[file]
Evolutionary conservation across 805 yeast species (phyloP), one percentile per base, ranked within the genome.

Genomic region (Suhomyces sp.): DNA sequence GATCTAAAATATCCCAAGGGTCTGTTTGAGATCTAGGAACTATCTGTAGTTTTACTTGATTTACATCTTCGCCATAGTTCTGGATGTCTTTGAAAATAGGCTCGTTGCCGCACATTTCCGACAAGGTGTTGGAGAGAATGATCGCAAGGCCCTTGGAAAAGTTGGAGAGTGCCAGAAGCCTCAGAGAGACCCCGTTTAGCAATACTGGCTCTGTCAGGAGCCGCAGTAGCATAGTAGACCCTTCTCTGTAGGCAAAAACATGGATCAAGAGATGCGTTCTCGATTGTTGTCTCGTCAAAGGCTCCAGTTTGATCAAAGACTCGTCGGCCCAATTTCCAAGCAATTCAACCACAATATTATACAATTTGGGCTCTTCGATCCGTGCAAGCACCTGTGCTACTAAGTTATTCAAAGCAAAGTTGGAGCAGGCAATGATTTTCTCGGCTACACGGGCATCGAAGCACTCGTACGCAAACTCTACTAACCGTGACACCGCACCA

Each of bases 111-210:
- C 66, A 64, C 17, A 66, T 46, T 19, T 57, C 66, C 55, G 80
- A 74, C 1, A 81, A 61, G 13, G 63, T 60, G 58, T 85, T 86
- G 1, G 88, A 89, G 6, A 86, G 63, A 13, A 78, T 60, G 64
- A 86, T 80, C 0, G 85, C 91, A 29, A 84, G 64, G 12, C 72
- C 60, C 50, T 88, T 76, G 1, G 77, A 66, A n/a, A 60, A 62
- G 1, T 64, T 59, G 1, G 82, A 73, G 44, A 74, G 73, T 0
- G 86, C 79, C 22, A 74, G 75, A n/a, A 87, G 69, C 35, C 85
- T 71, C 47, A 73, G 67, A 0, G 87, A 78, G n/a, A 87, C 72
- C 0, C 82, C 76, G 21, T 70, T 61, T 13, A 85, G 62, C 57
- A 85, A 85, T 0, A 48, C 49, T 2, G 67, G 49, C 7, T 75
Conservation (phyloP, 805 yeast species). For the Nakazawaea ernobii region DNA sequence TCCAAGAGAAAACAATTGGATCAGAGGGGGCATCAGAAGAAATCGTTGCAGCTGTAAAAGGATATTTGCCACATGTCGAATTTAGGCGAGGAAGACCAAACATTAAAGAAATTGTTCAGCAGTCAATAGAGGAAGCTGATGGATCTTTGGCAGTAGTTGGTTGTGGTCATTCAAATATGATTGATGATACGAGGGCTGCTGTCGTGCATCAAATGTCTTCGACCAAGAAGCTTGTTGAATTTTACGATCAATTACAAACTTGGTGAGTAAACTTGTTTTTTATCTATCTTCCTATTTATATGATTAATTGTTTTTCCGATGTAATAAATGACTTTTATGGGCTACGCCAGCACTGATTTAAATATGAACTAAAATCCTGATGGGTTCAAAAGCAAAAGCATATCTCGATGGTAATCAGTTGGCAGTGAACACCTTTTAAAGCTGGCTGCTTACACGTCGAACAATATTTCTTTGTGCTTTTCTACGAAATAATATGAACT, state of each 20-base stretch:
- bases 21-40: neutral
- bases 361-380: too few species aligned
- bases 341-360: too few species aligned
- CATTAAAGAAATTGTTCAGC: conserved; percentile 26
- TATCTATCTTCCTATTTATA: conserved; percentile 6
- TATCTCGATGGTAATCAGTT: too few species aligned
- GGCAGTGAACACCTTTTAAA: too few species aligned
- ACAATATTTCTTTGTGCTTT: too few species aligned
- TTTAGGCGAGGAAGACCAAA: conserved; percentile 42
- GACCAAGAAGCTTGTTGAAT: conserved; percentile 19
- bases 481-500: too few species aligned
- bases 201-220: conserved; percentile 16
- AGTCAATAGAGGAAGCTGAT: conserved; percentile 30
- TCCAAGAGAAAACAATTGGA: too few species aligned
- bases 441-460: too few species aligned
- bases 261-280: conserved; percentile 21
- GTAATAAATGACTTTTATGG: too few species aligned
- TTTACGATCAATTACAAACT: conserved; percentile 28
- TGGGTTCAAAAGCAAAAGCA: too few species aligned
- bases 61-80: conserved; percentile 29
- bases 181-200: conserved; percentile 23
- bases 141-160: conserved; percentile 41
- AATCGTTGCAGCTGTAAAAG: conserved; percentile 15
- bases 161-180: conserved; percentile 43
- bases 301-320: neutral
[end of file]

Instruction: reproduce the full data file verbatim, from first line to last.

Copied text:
Evolutionary conservation across 805 yeast species (phyloP), one percentile per base, ranked within the genome.

Genomic region (Suhomyces sp.): DNA sequence GATCTAAAATATCCCAAGGGTCTGTTTGAGATCTAGGAACTATCTGTAGTTTTACTTGATTTACATCTTCGCCATAGTTCTGGATGTCTTTGAAAATAGGCTCGTTGCCGCACATTTCCGACAAGGTGTTGGAGAGAATGATCGCAAGGCCCTTGGAAAAGTTGGAGAGTGCCAGAAGCCTCAGAGAGACCCCGTTTAGCAATACTGGCTCTGTCAGGAGCCGCAGTAGCATAGTAGACCCTTCTCTGTAGGCAAAAACATGGATCAAGAGATGCGTTCTCGATTGTTGTCTCGTCAAAGGCTCCAGTTTGATCAAAGACTCGTCGGCCCAATTTCCAAGCAATTCAACCACAATATTATACAATTTGGGCTCTTCGATCCGTGCAAGCACCTGTGCTACTAAGTTATTCAAAGCAAAGTTGGAGCAGGCAATGATTTTCTCGGCTACACGGGCATCGAAGCACTCGTACGCAAACTCTACTAACCGTGACACCGCACCA

Each of bases 111-210:
- C 66, A 64, C 17, A 66, T 46, T 19, T 57, C 66, C 55, G 80
- A 74, C 1, A 81, A 61, G 13, G 63, T 60, G 58, T 85, T 86
- G 1, G 88, A 89, G 6, A 86, G 63, A 13, A 78, T 60, G 64
- A 86, T 80, C 0, G 85, C 91, A 29, A 84, G 64, G 12, C 72
- C 60, C 50, T 88, T 76, G 1, G 77, A 66, A n/a, A 60, A 62
- G 1, T 64, T 59, G 1, G 82, A 73, G 44, A 74, G 73, T 0
- G 86, C 79, C 22, A 74, G 75, A n/a, A 87, G 69, C 35, C 85
- T 71, C 47, A 73, G 67, A 0, G 87, A 78, G n/a, A 87, C 72
- C 0, C 82, C 76, G 21, T 70, T 61, T 13, A 85, G 62, C 57
- A 85, A 85, T 0, A 48, C 49, T 2, G 67, G 49, C 7, T 75
Conservation (phyloP, 805 yeast species). For the Nakazawaea ernobii region DNA sequence TCCAAGAGAAAACAATTGGATCAGAGGGGGCATCAGAAGAAATCGTTGCAGCTGTAAAAGGATATTTGCCACATGTCGAATTTAGGCGAGGAAGACCAAACATTAAAGAAATTGTTCAGCAGTCAATAGAGGAAGCTGATGGATCTTTGGCAGTAGTTGGTTGTGGTCATTCAAATATGATTGATGATACGAGGGCTGCTGTCGTGCATCAAATGTCTTCGACCAAGAAGCTTGTTGAATTTTACGATCAATTACAAACTTGGTGAGTAAACTTGTTTTTTATCTATCTTCCTATTTATATGATTAATTGTTTTTCCGATGTAATAAATGACTTTTATGGGCTACGCCAGCACTGATTTAAATATGAACTAAAATCCTGATGGGTTCAAAAGCAAAAGCATATCTCGATGGTAATCAGTTGGCAGTGAACACCTTTTAAAGCTGGCTGCTTACACGTCGAACAATATTTCTTTGTGCTTTTCTACGAAATAATATGAACT, state of each 20-base stretch:
- bases 21-40: neutral
- bases 361-380: too few species aligned
- bases 341-360: too few species aligned
- CATTAAAGAAATTGTTCAGC: conserved; percentile 26
- TATCTATCTTCCTATTTATA: conserved; percentile 6
- TATCTCGATGGTAATCAGTT: too few species aligned
- GGCAGTGAACACCTTTTAAA: too few species aligned
- ACAATATTTCTTTGTGCTTT: too few species aligned
- TTTAGGCGAGGAAGACCAAA: conserved; percentile 42
- GACCAAGAAGCTTGTTGAAT: conserved; percentile 19
- bases 481-500: too few species aligned
- bases 201-220: conserved; percentile 16
- AGTCAATAGAGGAAGCTGAT: conserved; percentile 30
- TCCAAGAGAAAACAATTGGA: too few species aligned
- bases 441-460: too few species aligned
- bases 261-280: conserved; percentile 21
- GTAATAAATGACTTTTATGG: too few species aligned
- TTTACGATCAATTACAAACT: conserved; percentile 28
- TGGGTTCAAAAGCAAAAGCA: too few species aligned
- bases 61-80: conserved; percentile 29
- bases 181-200: conserved; percentile 23
- bases 141-160: conserved; percentile 41
- AATCGTTGCAGCTGTAAAAG: conserved; percentile 15
- bases 161-180: conserved; percentile 43
- bases 301-320: neutral